Having reviewed the applicable rules that define the duties owed a licensee by a landowner, we now review the evidence in the case at hand in the light most favorable to Josh in order to determine whether the trial court correctly decided Mosley was entitled to a judgment as a matter of law. See Township Builders, Inc. v. Kraus Constr. Co., 286 Ark. 487, 696 S.W.2d 308 (1985). In examining the record, we have no doubt that the trial judge's decision, granting Mosley a summary judgment, was a correct one.

The uncontested facts reflect that, at the time of his injury, Josh was visiting his mother, who then was living with Mosley. Josh was sitting on a bar stool eating breakfast when the telephone rang; in answering the telephone, he stood on a rung of the stool and the rung broke, causing him to strike his head against the wall. Josh's injury later required surgery, but since the surgery, he has experienced no problems. Josh's mother owned the bar stool, which she previously had received in a divorce from Josh's father. The father, having prior knowledge that the screws, attaching the rungs, would sometimes come loose from the stool, had admonished Josh "not to stand on those rings." Josh's mother testified that Mr. Mosley, prior to Josh's fall, had repaired the stool which was the one from which Josh had fallen; she stated, however, that "the spokes (on the stool) had never come loose from the center pole before." Also, of primary significance, the record shows that Josh's mother, and not Mosley, was present when Josh fell.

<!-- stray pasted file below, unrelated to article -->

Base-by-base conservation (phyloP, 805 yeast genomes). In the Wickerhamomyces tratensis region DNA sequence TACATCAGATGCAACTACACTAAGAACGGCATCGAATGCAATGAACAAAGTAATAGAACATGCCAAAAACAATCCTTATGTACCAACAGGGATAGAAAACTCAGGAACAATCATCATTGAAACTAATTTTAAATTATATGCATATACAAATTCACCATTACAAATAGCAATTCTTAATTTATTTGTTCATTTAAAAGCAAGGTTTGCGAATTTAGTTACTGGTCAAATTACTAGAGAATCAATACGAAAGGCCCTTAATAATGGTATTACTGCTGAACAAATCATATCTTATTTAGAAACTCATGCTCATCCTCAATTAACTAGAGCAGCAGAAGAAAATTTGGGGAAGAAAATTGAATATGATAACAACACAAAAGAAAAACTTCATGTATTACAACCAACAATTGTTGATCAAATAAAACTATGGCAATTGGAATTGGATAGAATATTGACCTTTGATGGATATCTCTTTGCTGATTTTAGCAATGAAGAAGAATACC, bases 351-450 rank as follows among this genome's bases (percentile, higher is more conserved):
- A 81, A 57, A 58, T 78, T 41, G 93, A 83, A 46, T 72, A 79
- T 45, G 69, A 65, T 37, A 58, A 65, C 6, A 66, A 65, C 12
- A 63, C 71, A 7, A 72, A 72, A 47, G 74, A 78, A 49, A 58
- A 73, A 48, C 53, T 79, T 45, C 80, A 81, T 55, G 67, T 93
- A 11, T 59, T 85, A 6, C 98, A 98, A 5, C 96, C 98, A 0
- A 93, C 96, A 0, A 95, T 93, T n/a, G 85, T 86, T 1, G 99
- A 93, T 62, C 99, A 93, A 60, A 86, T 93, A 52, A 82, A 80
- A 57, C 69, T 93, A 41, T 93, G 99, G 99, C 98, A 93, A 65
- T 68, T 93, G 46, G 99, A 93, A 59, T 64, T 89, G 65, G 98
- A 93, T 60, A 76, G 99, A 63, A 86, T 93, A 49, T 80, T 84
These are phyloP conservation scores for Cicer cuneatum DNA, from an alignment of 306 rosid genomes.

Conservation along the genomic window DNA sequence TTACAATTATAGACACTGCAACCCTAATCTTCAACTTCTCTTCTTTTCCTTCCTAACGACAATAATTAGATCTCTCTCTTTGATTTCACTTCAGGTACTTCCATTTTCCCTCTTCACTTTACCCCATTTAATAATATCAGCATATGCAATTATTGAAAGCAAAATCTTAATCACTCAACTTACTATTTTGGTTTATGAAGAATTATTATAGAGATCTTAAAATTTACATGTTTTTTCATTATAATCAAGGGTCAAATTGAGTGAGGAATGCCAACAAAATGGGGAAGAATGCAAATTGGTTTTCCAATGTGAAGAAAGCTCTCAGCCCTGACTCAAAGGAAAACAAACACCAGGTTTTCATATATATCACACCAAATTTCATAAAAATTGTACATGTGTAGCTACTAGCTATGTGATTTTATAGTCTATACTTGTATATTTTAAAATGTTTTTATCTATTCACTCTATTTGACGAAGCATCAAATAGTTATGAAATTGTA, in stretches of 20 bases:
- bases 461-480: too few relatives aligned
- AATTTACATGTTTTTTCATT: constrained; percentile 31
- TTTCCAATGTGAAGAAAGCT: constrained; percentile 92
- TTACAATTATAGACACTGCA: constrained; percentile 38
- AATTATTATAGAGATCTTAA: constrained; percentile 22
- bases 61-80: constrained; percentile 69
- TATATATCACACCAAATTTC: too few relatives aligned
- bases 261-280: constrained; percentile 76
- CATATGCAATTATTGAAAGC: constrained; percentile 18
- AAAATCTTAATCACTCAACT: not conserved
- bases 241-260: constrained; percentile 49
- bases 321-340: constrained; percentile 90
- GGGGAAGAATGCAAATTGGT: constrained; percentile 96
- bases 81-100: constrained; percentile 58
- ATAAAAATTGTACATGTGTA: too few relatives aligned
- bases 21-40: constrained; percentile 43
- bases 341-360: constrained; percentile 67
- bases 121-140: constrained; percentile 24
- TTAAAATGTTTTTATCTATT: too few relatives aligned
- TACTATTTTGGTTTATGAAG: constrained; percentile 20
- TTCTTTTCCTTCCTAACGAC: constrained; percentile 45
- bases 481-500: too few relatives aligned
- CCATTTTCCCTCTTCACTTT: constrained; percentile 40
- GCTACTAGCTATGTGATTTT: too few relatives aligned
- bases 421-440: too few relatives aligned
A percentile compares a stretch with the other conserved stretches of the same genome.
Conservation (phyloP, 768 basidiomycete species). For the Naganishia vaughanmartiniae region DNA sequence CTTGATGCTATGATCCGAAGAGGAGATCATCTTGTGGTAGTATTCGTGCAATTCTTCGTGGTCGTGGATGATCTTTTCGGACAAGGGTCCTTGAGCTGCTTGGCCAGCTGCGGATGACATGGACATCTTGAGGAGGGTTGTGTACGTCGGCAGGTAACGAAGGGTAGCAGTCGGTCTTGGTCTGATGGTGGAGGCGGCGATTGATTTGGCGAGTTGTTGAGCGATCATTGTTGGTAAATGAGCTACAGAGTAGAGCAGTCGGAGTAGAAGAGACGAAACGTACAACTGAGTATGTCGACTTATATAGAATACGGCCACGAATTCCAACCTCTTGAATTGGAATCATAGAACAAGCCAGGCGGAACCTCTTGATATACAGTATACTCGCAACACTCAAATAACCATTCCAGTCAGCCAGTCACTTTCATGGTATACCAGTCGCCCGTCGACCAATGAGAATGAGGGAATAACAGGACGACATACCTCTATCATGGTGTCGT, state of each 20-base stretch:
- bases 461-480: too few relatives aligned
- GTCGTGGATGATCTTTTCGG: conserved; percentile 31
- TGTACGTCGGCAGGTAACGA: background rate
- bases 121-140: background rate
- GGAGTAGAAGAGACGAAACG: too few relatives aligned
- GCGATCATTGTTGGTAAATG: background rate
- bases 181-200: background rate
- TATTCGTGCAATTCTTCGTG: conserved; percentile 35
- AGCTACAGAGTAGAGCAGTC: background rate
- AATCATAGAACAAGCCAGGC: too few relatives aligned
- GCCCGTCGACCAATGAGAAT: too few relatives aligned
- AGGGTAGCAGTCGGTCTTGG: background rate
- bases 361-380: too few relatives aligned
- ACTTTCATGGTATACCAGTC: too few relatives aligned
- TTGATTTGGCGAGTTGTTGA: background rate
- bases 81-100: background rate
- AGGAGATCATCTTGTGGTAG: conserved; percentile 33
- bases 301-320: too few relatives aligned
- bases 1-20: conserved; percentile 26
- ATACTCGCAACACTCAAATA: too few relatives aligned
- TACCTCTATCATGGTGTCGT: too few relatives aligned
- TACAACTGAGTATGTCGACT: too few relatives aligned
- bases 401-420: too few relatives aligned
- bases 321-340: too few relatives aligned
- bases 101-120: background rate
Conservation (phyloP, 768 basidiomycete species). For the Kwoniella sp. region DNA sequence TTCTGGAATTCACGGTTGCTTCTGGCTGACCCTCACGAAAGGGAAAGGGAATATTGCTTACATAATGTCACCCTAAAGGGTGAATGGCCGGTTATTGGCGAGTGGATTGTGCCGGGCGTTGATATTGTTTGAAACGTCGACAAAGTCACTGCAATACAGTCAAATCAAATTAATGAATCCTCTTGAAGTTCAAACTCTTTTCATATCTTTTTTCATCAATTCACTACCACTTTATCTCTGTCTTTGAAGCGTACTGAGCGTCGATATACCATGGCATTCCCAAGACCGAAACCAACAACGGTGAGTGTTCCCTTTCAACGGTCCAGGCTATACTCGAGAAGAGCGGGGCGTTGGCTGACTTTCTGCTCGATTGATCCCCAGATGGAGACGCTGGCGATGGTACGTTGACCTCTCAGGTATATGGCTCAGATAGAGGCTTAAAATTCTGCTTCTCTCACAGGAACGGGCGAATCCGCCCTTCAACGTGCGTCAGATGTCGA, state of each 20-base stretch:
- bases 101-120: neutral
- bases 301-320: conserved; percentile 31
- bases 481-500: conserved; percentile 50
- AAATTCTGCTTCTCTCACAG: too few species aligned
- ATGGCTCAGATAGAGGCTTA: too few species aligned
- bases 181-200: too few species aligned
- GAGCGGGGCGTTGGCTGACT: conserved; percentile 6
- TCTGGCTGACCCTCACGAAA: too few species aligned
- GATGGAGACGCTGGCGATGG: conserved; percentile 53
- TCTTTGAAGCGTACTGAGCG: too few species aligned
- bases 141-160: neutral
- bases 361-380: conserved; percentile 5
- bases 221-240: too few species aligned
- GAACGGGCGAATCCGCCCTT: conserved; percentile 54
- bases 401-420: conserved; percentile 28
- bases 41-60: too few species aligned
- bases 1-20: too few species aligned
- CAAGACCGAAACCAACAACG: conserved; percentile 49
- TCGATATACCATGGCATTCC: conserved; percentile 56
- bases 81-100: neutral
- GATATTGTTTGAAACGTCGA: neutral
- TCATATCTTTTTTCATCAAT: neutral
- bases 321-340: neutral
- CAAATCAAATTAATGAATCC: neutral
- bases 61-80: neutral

The foregoing facts offer not the slightest hint or inference that Mosley willfully or wantonly injured Josh; and since he was not present when Josh stood on the stool, Mosley was obviously in no position to discover Josh's peril so as to act to protect Josh against any potential injury.

In fact, as the record reveals, Josh was under his mother's control when he fell. Thus, if anyone other than Josh were negligent under the circumstances described here, that person was Josh's mother because of her failure to properly supervise her son. The trial court reached such conclusion in its alternative reason for dismissing Josh's complaint. In support of that alternative holding, we note the following rule in Laser v. Wilson, 58 Md.App. 434, 473 A.2d 523 (1984):

[I]f a condition is open and obvious rather than latent or obscure, no greater duty is imposed upon a host of a child under parental supervision than would be owed to the parent. If the parent has either been warned, or if the condition is or should be obvious to the parent, the parents' failure properly to supervise its child is the proximate cause of a subsequent injury. The host is not negligent because he has performed his duty of having the premises as safe for his guest as for his family and himself. (Emphasis added.)